GAIL WHITE Children's experiences leave a clear image
David, our 3-year-old, was standing in front of the full-length mirror.
"Are you talkin' to me?" he asked the image.
As the youngest of four boys, he has a bit of an attitude. But this wasn't said with attitude. He was truly asking a question to the boy he was looking at.
I stood several feet behind him, watching this curious preschooler discover himself.
After a few minutes of questioning his mirror image, he spied my reflection in the mirror.
"Hey Mom, you in there?" he asked the mirror.
I laughed and responded, "No, I'm over here."
He twirled around to find me standing behind him.
"No, you in there," he said, completely confused.
"That's a mirror," I tried to explain. "You and I are right here. That's just like a picture of us," I struggled with the words.
"No, you in there," David concluded, completely unaware that the little boy he saw was himself.
Other mirror images: As I marveled over the workings of his child's mind, I remembered back to the other children's mirror discoveries.
Our oldest son, Robert, liked the boy he saw in the mirror so much, he kissed him. We have photos of him, nose smashed against the hard surface, slobber dripping down the glass.
I have Phillip's mirror encounter written down in a ragged old notebook.
A very happy and carefree child, Phillip came bouncing into the bedroom one day, saw a happy, carefree child looking back at him and proclaimed, "Wow, dat wooks wike me!"
Underneath Phillip's mirror encounter in the notebook is Andrew's.
Being a child of a more serious sort, Andrew had a stare-down with the mirror one morning. He concluded, "Dat wooks wike Phibbip!" (He has since overcome his identity crisis.)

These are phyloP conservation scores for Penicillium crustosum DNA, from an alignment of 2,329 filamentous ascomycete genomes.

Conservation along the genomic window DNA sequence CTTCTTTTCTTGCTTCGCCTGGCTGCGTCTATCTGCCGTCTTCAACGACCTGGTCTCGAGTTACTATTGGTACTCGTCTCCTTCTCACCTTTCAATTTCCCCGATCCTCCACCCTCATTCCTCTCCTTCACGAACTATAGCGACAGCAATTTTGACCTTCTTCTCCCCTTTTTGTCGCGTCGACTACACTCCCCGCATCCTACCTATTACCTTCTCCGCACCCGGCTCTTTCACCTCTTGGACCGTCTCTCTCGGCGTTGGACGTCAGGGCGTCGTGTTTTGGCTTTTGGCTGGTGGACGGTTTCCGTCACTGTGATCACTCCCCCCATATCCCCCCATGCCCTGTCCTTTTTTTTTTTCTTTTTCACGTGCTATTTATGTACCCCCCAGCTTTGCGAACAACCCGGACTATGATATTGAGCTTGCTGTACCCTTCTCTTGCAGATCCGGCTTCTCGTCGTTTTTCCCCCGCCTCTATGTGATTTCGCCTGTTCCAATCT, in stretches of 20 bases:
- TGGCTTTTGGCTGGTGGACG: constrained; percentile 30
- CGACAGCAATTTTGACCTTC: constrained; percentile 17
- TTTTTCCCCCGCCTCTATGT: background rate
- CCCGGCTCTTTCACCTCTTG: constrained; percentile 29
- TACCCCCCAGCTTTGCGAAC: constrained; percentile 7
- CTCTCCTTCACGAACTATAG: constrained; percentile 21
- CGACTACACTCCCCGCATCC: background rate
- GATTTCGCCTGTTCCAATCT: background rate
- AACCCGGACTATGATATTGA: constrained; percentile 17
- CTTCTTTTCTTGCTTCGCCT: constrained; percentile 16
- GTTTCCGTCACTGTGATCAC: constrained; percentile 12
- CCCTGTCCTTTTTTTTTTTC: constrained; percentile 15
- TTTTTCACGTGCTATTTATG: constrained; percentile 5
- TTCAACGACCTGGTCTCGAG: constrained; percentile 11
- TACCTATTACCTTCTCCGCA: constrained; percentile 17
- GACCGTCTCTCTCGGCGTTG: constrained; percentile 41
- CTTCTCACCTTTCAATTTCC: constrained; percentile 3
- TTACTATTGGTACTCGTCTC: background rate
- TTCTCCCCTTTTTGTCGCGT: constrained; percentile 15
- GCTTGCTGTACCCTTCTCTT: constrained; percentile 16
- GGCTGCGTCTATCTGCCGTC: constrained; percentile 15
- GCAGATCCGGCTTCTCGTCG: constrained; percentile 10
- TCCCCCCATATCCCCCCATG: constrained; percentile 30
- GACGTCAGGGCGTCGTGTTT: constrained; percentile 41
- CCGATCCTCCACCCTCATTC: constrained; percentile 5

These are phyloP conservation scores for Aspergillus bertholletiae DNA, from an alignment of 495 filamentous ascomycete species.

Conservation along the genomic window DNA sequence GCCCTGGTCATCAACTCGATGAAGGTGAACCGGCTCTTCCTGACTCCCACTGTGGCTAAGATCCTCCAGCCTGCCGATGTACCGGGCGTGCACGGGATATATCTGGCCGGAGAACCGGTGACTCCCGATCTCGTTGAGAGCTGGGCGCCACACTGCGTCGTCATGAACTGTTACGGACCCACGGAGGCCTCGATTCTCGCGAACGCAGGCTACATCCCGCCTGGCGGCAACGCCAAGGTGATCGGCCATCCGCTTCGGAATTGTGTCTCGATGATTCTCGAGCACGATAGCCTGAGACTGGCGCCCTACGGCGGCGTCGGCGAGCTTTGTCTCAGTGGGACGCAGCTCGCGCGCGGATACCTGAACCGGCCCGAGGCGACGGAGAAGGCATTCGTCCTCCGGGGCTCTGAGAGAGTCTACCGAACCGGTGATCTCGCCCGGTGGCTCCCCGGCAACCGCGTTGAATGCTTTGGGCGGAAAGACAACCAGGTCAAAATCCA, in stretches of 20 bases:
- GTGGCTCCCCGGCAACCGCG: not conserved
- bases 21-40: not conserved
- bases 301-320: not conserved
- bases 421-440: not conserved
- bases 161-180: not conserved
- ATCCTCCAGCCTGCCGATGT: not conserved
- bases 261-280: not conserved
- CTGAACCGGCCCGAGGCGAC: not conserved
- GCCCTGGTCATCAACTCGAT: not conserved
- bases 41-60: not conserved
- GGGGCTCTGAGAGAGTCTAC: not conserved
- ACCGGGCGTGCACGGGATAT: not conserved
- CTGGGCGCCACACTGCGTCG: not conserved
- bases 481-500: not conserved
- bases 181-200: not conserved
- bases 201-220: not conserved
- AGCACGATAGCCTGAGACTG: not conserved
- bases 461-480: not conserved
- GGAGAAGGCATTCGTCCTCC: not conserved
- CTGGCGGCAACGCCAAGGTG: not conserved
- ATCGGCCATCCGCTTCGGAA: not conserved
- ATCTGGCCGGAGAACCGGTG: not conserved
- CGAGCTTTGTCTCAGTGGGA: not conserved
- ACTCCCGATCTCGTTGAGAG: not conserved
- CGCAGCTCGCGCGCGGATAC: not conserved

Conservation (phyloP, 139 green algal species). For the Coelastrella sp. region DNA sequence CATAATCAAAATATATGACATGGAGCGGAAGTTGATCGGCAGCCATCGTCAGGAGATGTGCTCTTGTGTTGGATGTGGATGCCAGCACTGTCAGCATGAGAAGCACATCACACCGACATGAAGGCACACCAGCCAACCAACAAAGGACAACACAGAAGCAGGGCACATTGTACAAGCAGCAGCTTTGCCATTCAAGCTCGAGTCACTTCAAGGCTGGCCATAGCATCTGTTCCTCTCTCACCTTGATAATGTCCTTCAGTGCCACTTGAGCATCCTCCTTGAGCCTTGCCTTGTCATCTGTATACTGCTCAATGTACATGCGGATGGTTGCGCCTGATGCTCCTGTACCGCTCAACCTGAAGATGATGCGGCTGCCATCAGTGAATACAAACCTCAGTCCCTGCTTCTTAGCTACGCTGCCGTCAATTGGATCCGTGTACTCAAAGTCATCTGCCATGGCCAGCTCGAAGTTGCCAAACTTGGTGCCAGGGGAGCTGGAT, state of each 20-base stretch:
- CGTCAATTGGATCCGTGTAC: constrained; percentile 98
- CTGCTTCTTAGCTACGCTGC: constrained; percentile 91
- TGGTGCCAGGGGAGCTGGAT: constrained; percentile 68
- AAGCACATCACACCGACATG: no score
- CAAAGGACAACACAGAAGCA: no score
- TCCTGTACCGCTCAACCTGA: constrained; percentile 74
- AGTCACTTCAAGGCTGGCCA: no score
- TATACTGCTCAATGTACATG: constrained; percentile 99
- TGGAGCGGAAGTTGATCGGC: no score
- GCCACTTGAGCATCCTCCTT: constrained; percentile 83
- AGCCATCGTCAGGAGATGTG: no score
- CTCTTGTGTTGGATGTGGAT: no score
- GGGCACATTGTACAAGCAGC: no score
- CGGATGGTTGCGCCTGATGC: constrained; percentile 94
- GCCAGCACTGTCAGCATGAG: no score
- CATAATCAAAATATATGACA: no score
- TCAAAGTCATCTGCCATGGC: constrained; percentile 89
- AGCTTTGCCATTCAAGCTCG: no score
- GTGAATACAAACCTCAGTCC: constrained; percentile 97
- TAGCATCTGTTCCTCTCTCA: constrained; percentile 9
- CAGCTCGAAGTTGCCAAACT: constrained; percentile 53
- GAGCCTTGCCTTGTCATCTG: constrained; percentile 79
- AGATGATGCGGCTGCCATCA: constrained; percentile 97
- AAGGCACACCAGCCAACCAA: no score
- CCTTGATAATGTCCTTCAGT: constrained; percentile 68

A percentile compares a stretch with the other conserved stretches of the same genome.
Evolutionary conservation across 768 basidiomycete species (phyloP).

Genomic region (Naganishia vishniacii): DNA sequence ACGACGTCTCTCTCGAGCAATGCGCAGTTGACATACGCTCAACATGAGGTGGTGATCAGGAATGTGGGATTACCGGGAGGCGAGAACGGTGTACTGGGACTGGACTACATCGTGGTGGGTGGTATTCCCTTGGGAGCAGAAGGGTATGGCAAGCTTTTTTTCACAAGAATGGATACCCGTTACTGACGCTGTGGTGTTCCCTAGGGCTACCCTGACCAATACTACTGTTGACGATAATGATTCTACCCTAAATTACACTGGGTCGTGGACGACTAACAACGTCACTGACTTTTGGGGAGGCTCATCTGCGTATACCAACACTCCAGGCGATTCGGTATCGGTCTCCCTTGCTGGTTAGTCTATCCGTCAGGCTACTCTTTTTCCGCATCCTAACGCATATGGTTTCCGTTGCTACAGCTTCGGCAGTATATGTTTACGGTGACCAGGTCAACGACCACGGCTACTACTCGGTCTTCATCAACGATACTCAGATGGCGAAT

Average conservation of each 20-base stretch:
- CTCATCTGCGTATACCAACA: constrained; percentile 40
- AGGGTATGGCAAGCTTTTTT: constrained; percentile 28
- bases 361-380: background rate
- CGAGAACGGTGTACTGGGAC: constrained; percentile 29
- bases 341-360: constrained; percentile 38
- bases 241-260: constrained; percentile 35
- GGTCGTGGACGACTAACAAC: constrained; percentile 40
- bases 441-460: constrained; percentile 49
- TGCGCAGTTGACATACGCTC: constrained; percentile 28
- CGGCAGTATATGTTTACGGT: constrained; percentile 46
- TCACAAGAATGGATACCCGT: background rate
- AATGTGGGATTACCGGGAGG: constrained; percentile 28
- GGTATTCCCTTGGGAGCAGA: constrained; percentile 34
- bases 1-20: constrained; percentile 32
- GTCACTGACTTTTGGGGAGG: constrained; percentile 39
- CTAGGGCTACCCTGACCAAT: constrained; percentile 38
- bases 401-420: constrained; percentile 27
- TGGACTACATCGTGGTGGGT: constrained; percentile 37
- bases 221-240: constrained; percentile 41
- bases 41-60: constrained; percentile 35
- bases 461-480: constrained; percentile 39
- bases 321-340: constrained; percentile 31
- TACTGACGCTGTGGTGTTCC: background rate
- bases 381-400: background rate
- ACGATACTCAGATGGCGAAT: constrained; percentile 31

Records not kept: In the busy whirlwind of motherhood, I have neglected to record my children's first teeth, the day of their first steps, their first doctor visits and family trip.
I resorted to stuffing their baby books in the bottom of a box, tucked in the back of the attic, as they were a constant reminder of my failure to record my children's history.
Thinking about that now, I don't feel so bad.
I don't really care about the exact day their first teeth came in.
I am glad that I recorded the time my father-in-law asked Robert how many teeth he had.
Robert pointed to his mouth and responded, "This many. But I can't take them out and put them on the sink shelf like you."
I don't necessarily need to remember the date of their first steps.
None of us can remember the date David took his first step, but we all remember it was at a Mr. Chicken restaurant. We went crazy with excitement.
Bath stories: There is no record of baby's first bath at our house.
But I remember the time Phillip and Andrew cried hysterically because they thought they were going to go down the drain.
And then there's the time Robert announced that he could not take a bath because "My bummy has a crack in it."
Most recently, though I don't recall the exact date, piercing screams from the bathroom brought the family running, only to find David with his back against the wall, steering clear of an attack poopy. (Like his image in the mirror, he doesn't know his own poopy when he sees it, either.)
It is these precious snippets of childhood discovery that I cherish most.
They are not planned, well thought-out activities to be logged and cross-referenced later.
They are the little things that happen in between the planned, well thought-out activities.
And they add the greatest spice to life.
The dates may be blurry, or completely forgotten, but the memories are as clear as the reflection in a mirror.